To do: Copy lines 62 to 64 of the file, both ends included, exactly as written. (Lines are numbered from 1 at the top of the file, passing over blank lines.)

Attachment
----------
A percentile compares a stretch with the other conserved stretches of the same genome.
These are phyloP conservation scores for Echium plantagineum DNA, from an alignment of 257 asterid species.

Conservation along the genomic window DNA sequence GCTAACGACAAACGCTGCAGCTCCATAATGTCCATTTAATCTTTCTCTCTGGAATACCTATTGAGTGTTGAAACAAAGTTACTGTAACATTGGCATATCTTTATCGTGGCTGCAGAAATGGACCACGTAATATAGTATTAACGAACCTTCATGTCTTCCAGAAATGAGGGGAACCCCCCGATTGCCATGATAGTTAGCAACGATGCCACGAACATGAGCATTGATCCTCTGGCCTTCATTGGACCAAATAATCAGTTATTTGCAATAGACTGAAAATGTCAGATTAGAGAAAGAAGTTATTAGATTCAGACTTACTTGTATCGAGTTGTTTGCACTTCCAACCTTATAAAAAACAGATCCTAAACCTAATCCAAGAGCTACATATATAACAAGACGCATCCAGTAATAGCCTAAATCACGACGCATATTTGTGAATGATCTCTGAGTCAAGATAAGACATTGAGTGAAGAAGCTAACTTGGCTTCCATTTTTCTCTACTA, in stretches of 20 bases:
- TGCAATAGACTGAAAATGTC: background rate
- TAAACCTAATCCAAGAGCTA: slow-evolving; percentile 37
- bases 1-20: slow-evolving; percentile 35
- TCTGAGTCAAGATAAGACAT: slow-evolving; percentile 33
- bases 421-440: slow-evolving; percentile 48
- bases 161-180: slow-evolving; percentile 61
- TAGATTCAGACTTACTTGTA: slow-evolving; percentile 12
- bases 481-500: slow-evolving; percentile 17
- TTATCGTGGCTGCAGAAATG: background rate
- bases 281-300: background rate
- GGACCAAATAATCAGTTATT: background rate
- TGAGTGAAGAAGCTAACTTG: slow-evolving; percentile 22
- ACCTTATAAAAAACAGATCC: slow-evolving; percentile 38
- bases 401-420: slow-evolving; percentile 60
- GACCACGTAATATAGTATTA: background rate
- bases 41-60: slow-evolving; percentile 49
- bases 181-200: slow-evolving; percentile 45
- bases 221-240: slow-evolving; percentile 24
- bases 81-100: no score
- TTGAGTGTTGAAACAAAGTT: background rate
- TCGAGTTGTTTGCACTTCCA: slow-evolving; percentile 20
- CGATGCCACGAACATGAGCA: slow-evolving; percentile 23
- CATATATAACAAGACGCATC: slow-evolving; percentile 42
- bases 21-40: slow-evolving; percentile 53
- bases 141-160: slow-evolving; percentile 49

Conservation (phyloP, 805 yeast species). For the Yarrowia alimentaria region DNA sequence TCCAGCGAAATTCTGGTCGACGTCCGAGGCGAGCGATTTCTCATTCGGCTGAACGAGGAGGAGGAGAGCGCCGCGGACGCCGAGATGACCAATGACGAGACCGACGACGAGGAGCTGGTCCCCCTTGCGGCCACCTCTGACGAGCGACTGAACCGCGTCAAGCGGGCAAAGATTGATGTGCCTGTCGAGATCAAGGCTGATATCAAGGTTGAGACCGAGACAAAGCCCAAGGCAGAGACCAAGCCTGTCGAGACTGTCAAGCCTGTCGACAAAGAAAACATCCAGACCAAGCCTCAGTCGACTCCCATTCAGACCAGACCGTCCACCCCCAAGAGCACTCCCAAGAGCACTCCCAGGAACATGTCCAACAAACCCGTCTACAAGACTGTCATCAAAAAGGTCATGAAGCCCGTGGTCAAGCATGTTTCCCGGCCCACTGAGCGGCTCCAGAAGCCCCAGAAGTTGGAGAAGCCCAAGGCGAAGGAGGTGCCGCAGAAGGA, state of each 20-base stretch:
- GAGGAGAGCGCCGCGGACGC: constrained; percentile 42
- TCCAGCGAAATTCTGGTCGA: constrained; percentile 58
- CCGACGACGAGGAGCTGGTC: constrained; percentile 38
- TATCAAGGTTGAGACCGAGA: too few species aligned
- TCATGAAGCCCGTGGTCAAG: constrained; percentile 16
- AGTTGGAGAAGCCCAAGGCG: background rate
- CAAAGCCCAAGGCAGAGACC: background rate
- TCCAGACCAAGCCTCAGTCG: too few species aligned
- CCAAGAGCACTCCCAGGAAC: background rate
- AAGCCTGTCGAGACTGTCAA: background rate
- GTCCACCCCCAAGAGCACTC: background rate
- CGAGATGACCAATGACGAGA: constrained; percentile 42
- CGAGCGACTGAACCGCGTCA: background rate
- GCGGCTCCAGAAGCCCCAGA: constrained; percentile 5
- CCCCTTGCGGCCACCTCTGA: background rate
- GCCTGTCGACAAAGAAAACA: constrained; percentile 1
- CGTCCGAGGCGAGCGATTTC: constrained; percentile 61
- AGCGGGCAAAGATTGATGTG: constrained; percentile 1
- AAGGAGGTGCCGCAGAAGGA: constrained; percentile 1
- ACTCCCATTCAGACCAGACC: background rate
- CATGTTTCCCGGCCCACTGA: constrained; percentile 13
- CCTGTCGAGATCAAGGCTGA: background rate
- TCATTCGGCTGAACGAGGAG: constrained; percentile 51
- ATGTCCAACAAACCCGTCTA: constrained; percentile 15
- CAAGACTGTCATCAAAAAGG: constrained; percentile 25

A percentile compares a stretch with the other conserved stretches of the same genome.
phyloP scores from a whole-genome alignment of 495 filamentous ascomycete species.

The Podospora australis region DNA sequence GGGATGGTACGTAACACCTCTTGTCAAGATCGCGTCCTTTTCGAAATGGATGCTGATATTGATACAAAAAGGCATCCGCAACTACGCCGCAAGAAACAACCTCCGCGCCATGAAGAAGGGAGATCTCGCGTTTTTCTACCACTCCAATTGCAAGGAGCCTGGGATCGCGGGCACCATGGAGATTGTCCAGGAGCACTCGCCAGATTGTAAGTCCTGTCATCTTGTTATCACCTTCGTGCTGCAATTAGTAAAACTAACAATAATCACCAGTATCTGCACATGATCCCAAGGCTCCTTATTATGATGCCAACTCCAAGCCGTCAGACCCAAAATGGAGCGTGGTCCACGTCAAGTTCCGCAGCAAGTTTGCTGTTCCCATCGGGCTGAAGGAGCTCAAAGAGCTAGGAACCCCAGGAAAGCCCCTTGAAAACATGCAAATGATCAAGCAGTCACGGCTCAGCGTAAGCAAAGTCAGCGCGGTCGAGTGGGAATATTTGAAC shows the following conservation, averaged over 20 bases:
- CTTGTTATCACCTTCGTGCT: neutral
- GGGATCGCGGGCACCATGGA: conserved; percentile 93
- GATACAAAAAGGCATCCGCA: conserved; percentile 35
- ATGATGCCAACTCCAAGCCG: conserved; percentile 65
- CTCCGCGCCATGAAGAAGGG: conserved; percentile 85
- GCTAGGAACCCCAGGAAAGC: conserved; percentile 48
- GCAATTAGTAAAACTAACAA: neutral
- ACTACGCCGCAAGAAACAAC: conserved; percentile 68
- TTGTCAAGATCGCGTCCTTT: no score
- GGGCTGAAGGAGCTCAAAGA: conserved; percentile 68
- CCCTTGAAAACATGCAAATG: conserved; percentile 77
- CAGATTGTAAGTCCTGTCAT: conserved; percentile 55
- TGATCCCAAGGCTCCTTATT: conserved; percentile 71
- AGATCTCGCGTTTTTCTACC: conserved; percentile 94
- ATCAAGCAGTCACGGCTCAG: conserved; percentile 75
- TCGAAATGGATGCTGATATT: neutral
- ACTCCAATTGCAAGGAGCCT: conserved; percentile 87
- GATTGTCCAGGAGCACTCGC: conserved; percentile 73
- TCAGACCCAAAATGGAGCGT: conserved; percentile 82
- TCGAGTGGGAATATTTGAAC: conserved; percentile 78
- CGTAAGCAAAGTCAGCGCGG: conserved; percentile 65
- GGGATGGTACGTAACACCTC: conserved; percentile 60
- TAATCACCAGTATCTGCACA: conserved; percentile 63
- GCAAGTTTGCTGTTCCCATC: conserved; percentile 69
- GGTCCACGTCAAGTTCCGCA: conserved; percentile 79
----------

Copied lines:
- CTCCGCGCCATGAAGAAGGG: conserved; percentile 85
- GCTAGGAACCCCAGGAAAGC: conserved; percentile 48
- GCAATTAGTAAAACTAACAA: neutral